Hassan Rouhani’s first European appearance did not disappoint, or veer far off script. The new Iranian president’s first trip as head of government to the continent had a somewhat predictable destination in Switzerland, the country that is today at the centre of much of the Islamic Republic’s diplomatic interests, from the nuclear negotiations with the 5+1 group to the future of Syria.
After descending from a plane curiously parked next to the Israeli government’s one at Zurich airport, Rouhani made his way to the snowy town of Davos, where he was the star attraction in the first full day of this year’s World Economic Forum. He brought with him a delegation that included his ever-present foreign minister, Javad Zarif (who rarely passes a fortnight without a trip abroad) and the oil minister, Bijan Namdar Zangeneh, who accompanied the president in an off-record, closed-doors meeting with top executives from international oil corporations such as ENI, Total and Royal Dutch Shell. This was followed by Rouhani’s speech in the main hall of the Davos forum complex.
Rouhani’s address, made during a spartan session which featured only himself and WEF founder Klaus Schwab, focused on the main themes of the initial phase of his presidency and remained remarkably succinct and practical, shying away from the grandstanding often espoused by his predecessor Mahmoud Ahmadinejad. True to the form exhibited thus far by his media savvy advisors, virtually the whole speech made it, in 140 character segments, to the president’s Twitter feed.
After reiterating his commitment to etedal, or moderation, and citing the Quranic roots of the concept, he proceeded to reiterate his government’s insistence on establishing friendly ties with long standing foes such as the United States. He praised the West’s attitude shift that allowed the Geneva agreement to be reached – and also once again refuted claims that Iran is intent on producing nuclear weapons. He concluded by inviting the audience to visit Iran and establish ties with both the state and private business communities, and to experience the country’s legendary hospitality first hand.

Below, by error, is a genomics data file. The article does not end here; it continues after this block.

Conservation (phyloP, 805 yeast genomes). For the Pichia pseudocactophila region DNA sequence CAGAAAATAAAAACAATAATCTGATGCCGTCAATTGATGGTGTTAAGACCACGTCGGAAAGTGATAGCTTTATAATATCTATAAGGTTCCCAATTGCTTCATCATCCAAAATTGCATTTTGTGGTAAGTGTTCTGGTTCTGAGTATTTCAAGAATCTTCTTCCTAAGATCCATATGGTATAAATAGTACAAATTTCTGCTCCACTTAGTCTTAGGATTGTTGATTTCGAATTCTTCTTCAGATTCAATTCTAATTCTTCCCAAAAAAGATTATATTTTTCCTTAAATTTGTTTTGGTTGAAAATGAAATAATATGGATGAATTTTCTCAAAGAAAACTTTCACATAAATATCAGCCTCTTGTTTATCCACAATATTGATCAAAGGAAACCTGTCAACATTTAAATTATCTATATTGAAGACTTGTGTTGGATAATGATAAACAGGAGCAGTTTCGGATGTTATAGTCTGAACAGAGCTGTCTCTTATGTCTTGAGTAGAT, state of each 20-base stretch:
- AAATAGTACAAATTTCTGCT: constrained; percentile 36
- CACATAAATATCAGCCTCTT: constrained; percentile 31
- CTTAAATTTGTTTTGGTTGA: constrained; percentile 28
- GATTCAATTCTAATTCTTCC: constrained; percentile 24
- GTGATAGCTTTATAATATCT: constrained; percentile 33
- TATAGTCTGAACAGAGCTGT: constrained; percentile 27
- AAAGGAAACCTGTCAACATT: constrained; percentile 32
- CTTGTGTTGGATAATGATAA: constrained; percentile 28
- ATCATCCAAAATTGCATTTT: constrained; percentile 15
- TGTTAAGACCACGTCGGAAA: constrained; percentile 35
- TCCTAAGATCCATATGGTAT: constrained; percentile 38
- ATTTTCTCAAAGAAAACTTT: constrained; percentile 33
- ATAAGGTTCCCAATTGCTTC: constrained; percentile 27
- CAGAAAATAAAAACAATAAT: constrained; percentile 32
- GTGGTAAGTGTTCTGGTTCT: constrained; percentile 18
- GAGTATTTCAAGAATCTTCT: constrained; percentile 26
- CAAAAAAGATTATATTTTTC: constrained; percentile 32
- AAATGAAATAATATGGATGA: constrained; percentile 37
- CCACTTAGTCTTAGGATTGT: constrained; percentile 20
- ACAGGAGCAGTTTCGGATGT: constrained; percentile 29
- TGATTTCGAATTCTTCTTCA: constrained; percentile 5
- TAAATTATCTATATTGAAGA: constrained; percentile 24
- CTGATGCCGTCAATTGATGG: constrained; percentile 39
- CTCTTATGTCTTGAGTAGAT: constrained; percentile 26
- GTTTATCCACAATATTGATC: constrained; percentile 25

As occurred in his equally well-tempered speech at the UN in September, Rouhani refrained from adopting the incendiary rhetoric of his precedessor or raising controversial issues such as the Islamic Republic’s hitherto lively animosity towards Israel. He refused to be drawn on the diplomatic recognition of the Jewish state when prodded to do so by Schwab.
His core aim was therefore to reiterate that his presidency marks a decisive departure from the era of confrontation and tension under Ahmadinejad who, incidentally, never attended the Davos meeting. The idea that Iran is “open for business”, was the overarching theme and message of the Iranian president’s visit to the Alps.
Let’s be reasonable
Whether this message will reach its intended audience – the western (and mostly European) business executives who have congregated in Davos and who, according to Jack Straw, have started to fill planes flying to Tehran – depends on whether the long shadow of the Ahmadinejad years, and the political and financial isolation they brought to Iran, can be successfully shrugged off by the new administration.
Monday saw the start of the implementation of November’s Geneva agreement, with Iran gaining access to around half a billion of the hundreds of billions of dollars of oil revenue it has been unable to repatriate in recent years. Rouhani said Iran aspires to a final nuclear deal, but recognises it will be the conclusion of a long and tough negotiating process. This would pave the way for another aspiration revealed by the president in Davos: bringing Iran into the top ten economies of the world within three decades. This is a longstanding Iranian aim, but it has never seemed particularly close at hand.
Rouhani will still be received with scepticism from some quarters – particularly the Netanyahu government, which refuses to see his presidency as a significant departure from the Islamic Republic’s time-honoured aversion to Israel. Still, he appears to have added to the political capital he obtained in his previous visit to New York, confirming his role as a capable and credible interlocutor for the many government and diplomatic figures who met him on the sidelines at Davos.
It has been a long decade since a weary President Khatami addressed the Davos summit at the tail end of his presidential tenure, just before the turbulent Ahmadinejad era began. For many in Tehran, the sight of a new Iranian president treated with deference and openness at an international summit is a sign that the Islamic Republic can finally enter a lasting thaw in its often turbulent and never stable relationship with the west.